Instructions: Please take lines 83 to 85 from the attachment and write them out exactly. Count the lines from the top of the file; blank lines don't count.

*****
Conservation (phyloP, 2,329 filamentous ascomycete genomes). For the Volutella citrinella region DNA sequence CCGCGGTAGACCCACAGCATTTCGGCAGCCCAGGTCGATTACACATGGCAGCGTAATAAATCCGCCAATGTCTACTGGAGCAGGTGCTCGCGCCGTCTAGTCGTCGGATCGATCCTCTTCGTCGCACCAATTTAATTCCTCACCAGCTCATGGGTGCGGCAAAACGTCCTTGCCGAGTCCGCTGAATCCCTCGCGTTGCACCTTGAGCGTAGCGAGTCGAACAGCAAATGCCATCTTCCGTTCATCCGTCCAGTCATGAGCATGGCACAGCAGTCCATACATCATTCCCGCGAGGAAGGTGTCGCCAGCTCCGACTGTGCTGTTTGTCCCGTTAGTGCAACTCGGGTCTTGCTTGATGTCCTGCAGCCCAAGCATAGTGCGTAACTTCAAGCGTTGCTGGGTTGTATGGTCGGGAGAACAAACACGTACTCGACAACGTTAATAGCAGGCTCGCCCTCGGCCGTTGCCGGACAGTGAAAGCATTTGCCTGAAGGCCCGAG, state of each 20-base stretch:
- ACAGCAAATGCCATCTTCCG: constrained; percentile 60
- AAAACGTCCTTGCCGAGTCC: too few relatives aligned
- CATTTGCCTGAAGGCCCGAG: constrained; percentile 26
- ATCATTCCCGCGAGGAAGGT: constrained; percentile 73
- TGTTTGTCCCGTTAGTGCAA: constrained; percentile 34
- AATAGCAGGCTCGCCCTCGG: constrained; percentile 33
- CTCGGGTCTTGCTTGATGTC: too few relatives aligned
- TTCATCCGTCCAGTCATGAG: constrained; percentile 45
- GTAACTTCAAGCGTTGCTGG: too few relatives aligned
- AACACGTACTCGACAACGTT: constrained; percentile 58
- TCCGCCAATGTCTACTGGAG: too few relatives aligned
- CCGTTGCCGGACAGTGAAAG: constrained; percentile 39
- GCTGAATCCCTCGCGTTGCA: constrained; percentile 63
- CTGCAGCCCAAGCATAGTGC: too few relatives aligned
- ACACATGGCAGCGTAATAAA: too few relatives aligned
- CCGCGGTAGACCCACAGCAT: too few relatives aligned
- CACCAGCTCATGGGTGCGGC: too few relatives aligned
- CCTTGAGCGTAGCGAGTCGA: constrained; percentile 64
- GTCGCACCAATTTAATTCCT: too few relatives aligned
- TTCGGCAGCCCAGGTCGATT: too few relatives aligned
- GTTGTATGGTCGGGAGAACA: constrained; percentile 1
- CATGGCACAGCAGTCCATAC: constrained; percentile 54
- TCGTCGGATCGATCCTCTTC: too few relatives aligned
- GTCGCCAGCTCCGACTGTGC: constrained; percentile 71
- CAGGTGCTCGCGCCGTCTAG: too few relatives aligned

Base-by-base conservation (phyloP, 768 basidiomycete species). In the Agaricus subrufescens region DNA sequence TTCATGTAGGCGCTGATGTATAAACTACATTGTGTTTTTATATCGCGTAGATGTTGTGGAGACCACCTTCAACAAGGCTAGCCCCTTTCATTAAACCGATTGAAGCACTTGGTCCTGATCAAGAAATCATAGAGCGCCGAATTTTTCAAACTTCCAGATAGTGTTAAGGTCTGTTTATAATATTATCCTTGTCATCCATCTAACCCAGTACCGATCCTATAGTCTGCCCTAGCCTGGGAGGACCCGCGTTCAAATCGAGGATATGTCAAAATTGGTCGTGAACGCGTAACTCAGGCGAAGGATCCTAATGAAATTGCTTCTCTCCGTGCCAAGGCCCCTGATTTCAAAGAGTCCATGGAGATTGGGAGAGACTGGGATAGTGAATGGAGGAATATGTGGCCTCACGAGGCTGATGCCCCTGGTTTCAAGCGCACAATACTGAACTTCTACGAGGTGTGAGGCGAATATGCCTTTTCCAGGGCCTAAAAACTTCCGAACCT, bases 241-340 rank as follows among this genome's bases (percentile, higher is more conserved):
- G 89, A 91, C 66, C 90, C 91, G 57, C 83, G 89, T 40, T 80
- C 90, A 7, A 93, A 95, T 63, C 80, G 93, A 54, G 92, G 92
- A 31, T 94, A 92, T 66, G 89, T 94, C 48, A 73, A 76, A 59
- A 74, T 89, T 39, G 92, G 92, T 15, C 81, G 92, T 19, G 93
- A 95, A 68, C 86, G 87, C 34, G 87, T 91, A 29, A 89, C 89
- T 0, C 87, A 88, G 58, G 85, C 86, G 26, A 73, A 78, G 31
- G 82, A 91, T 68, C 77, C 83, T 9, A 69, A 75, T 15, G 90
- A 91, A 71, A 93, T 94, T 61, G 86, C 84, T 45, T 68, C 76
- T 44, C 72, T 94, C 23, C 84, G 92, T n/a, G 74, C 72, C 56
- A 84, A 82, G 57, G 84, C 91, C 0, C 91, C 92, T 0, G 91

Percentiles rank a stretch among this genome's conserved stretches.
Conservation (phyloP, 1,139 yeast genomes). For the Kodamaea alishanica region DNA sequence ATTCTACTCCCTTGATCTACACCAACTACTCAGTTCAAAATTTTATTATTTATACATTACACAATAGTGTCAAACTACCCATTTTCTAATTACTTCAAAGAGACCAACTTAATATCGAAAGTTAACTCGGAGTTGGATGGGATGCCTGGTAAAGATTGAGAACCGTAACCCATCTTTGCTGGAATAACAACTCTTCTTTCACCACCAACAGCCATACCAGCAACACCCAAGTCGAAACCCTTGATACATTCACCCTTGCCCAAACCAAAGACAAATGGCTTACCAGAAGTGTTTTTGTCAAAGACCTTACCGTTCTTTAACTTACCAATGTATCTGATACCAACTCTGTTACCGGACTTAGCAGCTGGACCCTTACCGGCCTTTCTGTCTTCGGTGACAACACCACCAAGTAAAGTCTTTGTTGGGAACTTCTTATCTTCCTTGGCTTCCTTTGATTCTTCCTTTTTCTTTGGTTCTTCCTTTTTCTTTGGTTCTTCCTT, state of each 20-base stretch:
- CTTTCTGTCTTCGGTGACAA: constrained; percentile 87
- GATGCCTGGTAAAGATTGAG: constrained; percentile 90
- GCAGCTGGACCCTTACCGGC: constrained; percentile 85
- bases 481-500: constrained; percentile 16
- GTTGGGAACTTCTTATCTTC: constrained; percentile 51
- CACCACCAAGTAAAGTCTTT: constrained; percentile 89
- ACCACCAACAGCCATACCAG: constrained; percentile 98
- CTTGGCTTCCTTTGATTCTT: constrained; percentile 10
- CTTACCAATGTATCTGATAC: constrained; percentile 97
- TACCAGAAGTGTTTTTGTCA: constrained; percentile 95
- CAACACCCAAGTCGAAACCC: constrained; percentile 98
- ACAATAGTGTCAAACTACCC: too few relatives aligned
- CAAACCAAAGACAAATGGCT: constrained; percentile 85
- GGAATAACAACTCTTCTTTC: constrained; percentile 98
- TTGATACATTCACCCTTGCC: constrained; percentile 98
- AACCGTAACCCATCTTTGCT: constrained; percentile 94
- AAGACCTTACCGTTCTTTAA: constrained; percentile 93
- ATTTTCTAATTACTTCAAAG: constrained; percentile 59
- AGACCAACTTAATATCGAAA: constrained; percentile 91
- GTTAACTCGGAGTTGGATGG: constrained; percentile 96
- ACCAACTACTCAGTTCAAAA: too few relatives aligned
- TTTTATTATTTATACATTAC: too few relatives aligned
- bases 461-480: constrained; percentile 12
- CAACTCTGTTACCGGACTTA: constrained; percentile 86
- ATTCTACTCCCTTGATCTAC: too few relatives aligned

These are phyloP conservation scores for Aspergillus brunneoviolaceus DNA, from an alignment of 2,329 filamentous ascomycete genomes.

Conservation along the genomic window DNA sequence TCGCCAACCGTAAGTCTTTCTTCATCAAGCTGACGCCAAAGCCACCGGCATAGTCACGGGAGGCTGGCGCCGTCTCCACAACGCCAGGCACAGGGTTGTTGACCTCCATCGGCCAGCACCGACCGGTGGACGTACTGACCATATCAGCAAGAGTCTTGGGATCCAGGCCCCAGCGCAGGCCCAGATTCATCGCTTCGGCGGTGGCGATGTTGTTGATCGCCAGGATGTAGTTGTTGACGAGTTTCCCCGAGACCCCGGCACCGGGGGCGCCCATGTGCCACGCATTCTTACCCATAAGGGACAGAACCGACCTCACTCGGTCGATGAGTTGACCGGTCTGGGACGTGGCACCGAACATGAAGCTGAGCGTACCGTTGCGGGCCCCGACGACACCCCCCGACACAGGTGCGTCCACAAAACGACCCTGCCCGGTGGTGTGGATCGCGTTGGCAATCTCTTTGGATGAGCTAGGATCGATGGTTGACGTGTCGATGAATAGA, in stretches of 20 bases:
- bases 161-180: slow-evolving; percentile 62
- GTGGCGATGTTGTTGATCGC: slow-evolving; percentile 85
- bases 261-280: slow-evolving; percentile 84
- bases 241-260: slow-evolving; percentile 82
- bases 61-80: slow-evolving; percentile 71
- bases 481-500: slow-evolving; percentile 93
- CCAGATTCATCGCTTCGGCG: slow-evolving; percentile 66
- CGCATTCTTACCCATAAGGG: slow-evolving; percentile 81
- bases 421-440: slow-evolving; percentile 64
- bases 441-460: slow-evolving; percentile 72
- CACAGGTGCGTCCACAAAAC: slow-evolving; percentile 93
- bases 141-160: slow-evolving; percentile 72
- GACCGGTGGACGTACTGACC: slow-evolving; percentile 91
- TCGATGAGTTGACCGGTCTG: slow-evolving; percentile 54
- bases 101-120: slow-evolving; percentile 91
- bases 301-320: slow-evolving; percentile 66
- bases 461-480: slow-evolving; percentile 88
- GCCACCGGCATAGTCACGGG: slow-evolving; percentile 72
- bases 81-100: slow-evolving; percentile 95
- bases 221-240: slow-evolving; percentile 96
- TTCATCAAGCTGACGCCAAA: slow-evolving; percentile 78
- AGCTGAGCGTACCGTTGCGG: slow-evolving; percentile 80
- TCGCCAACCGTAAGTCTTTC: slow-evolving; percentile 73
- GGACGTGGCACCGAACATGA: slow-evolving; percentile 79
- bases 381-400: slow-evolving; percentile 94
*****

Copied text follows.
- bases 461-480: slow-evolving; percentile 88
- GCCACCGGCATAGTCACGGG: slow-evolving; percentile 72
- bases 81-100: slow-evolving; percentile 95